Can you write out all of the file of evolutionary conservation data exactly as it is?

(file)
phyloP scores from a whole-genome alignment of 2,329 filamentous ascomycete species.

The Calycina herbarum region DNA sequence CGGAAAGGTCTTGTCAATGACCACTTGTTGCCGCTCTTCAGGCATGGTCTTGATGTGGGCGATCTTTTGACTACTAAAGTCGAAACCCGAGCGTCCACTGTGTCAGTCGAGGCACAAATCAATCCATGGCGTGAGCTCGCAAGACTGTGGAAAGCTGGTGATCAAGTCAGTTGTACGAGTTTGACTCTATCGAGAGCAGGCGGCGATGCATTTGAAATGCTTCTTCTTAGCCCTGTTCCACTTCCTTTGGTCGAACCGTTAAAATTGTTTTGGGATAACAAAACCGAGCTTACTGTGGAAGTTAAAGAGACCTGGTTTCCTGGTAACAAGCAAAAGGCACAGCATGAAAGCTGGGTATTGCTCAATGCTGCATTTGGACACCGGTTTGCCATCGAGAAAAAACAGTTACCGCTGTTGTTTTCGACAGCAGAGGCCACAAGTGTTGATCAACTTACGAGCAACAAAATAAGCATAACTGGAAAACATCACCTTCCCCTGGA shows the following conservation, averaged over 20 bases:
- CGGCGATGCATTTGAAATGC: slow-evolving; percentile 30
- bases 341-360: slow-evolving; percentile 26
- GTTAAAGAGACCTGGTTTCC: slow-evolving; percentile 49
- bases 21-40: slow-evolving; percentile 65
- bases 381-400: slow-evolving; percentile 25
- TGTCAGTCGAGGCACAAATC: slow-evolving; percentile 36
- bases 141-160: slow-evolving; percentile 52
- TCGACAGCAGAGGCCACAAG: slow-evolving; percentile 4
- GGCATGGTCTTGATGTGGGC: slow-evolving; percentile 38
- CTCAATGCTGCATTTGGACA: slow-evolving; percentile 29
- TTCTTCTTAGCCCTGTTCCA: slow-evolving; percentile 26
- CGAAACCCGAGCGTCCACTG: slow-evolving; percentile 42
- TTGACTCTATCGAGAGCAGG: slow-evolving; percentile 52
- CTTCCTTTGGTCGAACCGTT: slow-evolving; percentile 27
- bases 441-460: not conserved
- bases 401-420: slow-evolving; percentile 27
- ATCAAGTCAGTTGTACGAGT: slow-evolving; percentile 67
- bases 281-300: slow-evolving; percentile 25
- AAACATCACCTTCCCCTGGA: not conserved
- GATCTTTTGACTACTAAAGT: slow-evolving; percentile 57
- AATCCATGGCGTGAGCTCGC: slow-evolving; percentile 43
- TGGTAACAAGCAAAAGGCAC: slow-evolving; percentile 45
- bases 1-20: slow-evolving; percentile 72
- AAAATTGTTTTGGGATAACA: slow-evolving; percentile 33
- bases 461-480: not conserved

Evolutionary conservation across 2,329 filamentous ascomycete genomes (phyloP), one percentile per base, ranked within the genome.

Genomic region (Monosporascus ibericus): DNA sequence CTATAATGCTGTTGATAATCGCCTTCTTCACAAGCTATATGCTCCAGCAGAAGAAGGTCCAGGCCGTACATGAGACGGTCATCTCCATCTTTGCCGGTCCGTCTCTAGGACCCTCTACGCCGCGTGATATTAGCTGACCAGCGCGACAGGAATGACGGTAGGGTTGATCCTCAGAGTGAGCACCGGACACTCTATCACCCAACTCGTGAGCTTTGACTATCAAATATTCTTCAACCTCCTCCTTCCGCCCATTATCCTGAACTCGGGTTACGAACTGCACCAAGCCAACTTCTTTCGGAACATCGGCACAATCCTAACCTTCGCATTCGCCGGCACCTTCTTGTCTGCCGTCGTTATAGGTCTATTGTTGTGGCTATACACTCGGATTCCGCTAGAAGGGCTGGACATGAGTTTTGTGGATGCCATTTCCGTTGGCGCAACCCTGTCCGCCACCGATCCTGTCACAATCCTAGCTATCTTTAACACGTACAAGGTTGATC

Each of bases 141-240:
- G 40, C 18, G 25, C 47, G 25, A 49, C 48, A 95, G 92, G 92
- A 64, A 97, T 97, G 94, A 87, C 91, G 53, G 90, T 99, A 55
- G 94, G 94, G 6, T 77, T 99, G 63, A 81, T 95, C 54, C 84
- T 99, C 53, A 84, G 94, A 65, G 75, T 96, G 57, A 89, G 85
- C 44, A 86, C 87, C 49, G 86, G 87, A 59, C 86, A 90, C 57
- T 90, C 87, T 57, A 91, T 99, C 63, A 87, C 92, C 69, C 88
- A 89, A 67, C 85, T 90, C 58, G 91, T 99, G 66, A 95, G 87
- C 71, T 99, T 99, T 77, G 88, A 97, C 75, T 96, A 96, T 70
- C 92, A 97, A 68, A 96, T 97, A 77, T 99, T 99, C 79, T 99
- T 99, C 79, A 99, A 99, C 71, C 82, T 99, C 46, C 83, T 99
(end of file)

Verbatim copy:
phyloP scores from a whole-genome alignment of 2,329 filamentous ascomycete species.

The Calycina herbarum region DNA sequence CGGAAAGGTCTTGTCAATGACCACTTGTTGCCGCTCTTCAGGCATGGTCTTGATGTGGGCGATCTTTTGACTACTAAAGTCGAAACCCGAGCGTCCACTGTGTCAGTCGAGGCACAAATCAATCCATGGCGTGAGCTCGCAAGACTGTGGAAAGCTGGTGATCAAGTCAGTTGTACGAGTTTGACTCTATCGAGAGCAGGCGGCGATGCATTTGAAATGCTTCTTCTTAGCCCTGTTCCACTTCCTTTGGTCGAACCGTTAAAATTGTTTTGGGATAACAAAACCGAGCTTACTGTGGAAGTTAAAGAGACCTGGTTTCCTGGTAACAAGCAAAAGGCACAGCATGAAAGCTGGGTATTGCTCAATGCTGCATTTGGACACCGGTTTGCCATCGAGAAAAAACAGTTACCGCTGTTGTTTTCGACAGCAGAGGCCACAAGTGTTGATCAACTTACGAGCAACAAAATAAGCATAACTGGAAAACATCACCTTCCCCTGGA shows the following conservation, averaged over 20 bases:
- CGGCGATGCATTTGAAATGC: slow-evolving; percentile 30
- bases 341-360: slow-evolving; percentile 26
- GTTAAAGAGACCTGGTTTCC: slow-evolving; percentile 49
- bases 21-40: slow-evolving; percentile 65
- bases 381-400: slow-evolving; percentile 25
- TGTCAGTCGAGGCACAAATC: slow-evolving; percentile 36
- bases 141-160: slow-evolving; percentile 52
- TCGACAGCAGAGGCCACAAG: slow-evolving; percentile 4
- GGCATGGTCTTGATGTGGGC: slow-evolving; percentile 38
- CTCAATGCTGCATTTGGACA: slow-evolving; percentile 29
- TTCTTCTTAGCCCTGTTCCA: slow-evolving; percentile 26
- CGAAACCCGAGCGTCCACTG: slow-evolving; percentile 42
- TTGACTCTATCGAGAGCAGG: slow-evolving; percentile 52
- CTTCCTTTGGTCGAACCGTT: slow-evolving; percentile 27
- bases 441-460: not conserved
- bases 401-420: slow-evolving; percentile 27
- ATCAAGTCAGTTGTACGAGT: slow-evolving; percentile 67
- bases 281-300: slow-evolving; percentile 25
- AAACATCACCTTCCCCTGGA: not conserved
- GATCTTTTGACTACTAAAGT: slow-evolving; percentile 57
- AATCCATGGCGTGAGCTCGC: slow-evolving; percentile 43
- TGGTAACAAGCAAAAGGCAC: slow-evolving; percentile 45
- bases 1-20: slow-evolving; percentile 72
- AAAATTGTTTTGGGATAACA: slow-evolving; percentile 33
- bases 461-480: not conserved

Evolutionary conservation across 2,329 filamentous ascomycete genomes (phyloP), one percentile per base, ranked within the genome.

Genomic region (Monosporascus ibericus): DNA sequence CTATAATGCTGTTGATAATCGCCTTCTTCACAAGCTATATGCTCCAGCAGAAGAAGGTCCAGGCCGTACATGAGACGGTCATCTCCATCTTTGCCGGTCCGTCTCTAGGACCCTCTACGCCGCGTGATATTAGCTGACCAGCGCGACAGGAATGACGGTAGGGTTGATCCTCAGAGTGAGCACCGGACACTCTATCACCCAACTCGTGAGCTTTGACTATCAAATATTCTTCAACCTCCTCCTTCCGCCCATTATCCTGAACTCGGGTTACGAACTGCACCAAGCCAACTTCTTTCGGAACATCGGCACAATCCTAACCTTCGCATTCGCCGGCACCTTCTTGTCTGCCGTCGTTATAGGTCTATTGTTGTGGCTATACACTCGGATTCCGCTAGAAGGGCTGGACATGAGTTTTGTGGATGCCATTTCCGTTGGCGCAACCCTGTCCGCCACCGATCCTGTCACAATCCTAGCTATCTTTAACACGTACAAGGTTGATC

Each of bases 141-240:
- G 40, C 18, G 25, C 47, G 25, A 49, C 48, A 95, G 92, G 92
- A 64, A 97, T 97, G 94, A 87, C 91, G 53, G 90, T 99, A 55
- G 94, G 94, G 6, T 77, T 99, G 63, A 81, T 95, C 54, C 84
- T 99, C 53, A 84, G 94, A 65, G 75, T 96, G 57, A 89, G 85
- C 44, A 86, C 87, C 49, G 86, G 87, A 59, C 86, A 90, C 57
- T 90, C 87, T 57, A 91, T 99, C 63, A 87, C 92, C 69, C 88
- A 89, A 67, C 85, T 90, C 58, G 91, T 99, G 66, A 95, G 87
- C 71, T 99, T 99, T 77, G 88, A 97, C 75, T 96, A 96, T 70
- C 92, A 97, A 68, A 96, T 97, A 77, T 99, T 99, C 79, T 99
- T 99, C 79, A 99, A 99, C 71, C 82, T 99, C 46, C 83, T 99